Take advice from the old hand on the river – He knows the hurls and swirls of the water and will also know what style of Bombers to use that particular day
The Bomber Story
The Bomber was originally designed as a commotion fly for fishing in the headwaters of the Miramichi River in New Brunswick. It is a Mr Elmer Smith that takes the credit for the first Bomber – Initially, Mr Smith intended the Bomber to be fished sub-surface, he later thought it to be well suited for dry fly fishing and had various versions of the fly made. Today the Bomber is the number one dry fly for most salmon anglers and it is tied in multiple colours and size.
The story goes: that Mr Smith got his initial inspiration for the Bomber fly after seeing a salmon rise to the cigar-butt he had just thrown in the river…
The Bomber style
Every river I have been to has had its own fashion of flies – Patterns cut into shape by local anglers adjusted to suit the hurls and swirls of their river – Obviously It is well worth looking into such aspects like; pattern designs and choice of colours – Sometimes it is very small details that make all the difference between failure or success.
Styles and colour on Bomber flies wary much across Canada and in between rivers – Anglers will obviously also carry different versions of their Bomber to suit the specific hight of water – a specific pool
West & East
The Bomber is very popular with both steelhead anglers in the West and Atlantic salmon anglers on the East coast of North America. Whereas the East coast anglers use the Bomber how it was designed and intended – Anglers fishing Steelhead have changed the overall design to enable it to wake better. Some will even shape their Bomber to work with a dive-and pop-up motion
Above: Caught on a Tube Bomber ™ – A modern lightweight version of the famous Bomber patter from the ’60s.
Wake style Bombers
Right: A Rusty Brown Bomber (done the tube way)
A traditional styled commotion Bomber from the West coast of Canada devised by steelhead guide John Hazel in 1979 Read more
Note the strands of Mylar we have put into the wing and tail. We integrate this material on most of our surface flies – it helps us detect the flies out on the turbulent river – and aid us to find the fly in low light and even direct sunlight.
Tribute to the mighty Skena River in BC – The holy grail for steelhead wake fly fishing – Photo by Mr. Loren Irving
Babine River style
These 3 sizes 6 – 4 Bombers come from the fly box of Loren Irving from Bend, Oregon and were some of the first he tied some 20 years ago. They were inspired by his fishing partners Frank Cammack and Jim Bussard, two veteran steelheaders from Bend as well. According to Loren, these flies were used in Northern BC Rivers: Bulkely, Skeena, Kispiox and The Babine.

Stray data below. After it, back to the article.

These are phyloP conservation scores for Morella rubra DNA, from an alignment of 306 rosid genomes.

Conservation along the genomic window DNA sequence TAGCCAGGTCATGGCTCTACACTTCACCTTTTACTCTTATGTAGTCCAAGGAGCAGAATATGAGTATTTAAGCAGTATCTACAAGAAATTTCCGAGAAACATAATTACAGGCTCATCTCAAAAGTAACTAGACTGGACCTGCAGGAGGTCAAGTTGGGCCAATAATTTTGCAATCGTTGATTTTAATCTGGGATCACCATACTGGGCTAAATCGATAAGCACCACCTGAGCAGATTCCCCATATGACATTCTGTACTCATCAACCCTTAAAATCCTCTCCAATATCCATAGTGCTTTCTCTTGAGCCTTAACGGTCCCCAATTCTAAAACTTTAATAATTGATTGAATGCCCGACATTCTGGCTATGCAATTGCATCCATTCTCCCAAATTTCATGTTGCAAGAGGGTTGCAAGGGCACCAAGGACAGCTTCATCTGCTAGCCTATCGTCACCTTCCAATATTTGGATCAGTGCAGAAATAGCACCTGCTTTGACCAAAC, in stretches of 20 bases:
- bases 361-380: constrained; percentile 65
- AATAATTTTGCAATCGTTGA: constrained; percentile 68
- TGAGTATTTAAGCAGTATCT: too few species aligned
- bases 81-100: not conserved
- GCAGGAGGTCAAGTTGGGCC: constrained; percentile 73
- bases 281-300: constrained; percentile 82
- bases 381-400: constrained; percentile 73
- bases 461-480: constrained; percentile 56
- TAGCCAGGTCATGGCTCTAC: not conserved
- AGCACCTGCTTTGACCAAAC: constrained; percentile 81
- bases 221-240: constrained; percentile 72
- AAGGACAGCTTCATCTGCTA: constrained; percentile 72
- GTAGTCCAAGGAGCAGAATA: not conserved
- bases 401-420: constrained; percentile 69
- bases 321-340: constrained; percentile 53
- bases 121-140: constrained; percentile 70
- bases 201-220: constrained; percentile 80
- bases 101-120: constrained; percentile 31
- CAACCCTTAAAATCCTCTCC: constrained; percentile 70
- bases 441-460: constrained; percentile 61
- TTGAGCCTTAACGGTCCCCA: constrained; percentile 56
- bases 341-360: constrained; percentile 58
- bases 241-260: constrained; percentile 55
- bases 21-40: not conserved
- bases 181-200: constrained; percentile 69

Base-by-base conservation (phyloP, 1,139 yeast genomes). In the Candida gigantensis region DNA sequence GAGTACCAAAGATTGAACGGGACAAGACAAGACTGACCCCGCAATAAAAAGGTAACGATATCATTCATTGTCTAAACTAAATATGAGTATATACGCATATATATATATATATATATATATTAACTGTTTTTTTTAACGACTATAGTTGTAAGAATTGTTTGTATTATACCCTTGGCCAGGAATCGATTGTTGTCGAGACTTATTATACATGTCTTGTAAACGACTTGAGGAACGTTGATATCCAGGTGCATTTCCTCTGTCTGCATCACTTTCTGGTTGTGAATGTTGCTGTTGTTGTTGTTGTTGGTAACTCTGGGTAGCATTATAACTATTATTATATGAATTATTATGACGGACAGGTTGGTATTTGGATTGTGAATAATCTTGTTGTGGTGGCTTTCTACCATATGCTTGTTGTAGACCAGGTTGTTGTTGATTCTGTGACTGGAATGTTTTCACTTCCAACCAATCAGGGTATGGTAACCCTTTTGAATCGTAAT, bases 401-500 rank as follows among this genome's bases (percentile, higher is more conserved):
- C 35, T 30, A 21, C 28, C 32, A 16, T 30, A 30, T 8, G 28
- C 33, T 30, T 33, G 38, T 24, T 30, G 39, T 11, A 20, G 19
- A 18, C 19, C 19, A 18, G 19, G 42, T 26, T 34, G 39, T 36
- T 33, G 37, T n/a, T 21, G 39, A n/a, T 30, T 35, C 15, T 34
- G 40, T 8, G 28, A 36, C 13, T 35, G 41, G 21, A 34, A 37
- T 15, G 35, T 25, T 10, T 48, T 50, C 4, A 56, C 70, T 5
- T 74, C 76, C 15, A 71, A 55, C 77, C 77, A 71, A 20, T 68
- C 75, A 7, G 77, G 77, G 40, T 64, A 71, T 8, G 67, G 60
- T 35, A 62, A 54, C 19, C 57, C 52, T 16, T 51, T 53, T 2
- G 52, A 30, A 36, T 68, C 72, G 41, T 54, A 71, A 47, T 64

Right: These flies were used in a documentary film produced in the mid 90″s by Pierce Clegg who then owned the Babine Norlakes Lodge to show the tendency of BC Steelhead to very actively come to the surface to Bombers and waking flies.
Mr Irving favours the Green Butt Bomber and switches to a Brown Bomber as a follow-up fly as suggested by his friend Jim Bussard.
These are Bombers styled to be fished as wake flies – or swinging bombers – fished across the river on a tight line, making them drag in the surface
If you want to learn more about the steelhead fishing and flies from this famous region – we recommend you buy the Babine Book from Frank Amato Publication
Fishmadman Wake style Bombers
This type of wake fly will wake effortlessly. It is tied on tube and the leader goes through a hole in the belly of the fly – Great action on the water. Use any hook or hook setting you like
Here the famous Moose Turd Bomber by Bill McMillan – done the Fishmadman way on our Riffling Hitch Tube
The Moose Turd Bomber is a good example of the transition the Bomber has taken through the world of wake flies
Doing the Moose Turd Bomber on tube the Fishmadman way – with the entrance hole for the leader down on the throat of the fly is a very dependable way of getting a fly pattern to pull to the surface and wake –
These flies are lighter than traditional wake flies tied on long shank hooks the fly will act differently than normal hook-tied wake flies
The usage of tubes and short shank hooks will also stop problems with leverage – so often seen with conventional long-shank hooks
The small hooks used on these flies inflict less damage to fish jaws than that of big long shank hooks – With these flies, we do not aim to set the hook in the structure of the jaw – we want the hook to connect with the strong skin in the mouth of the fish.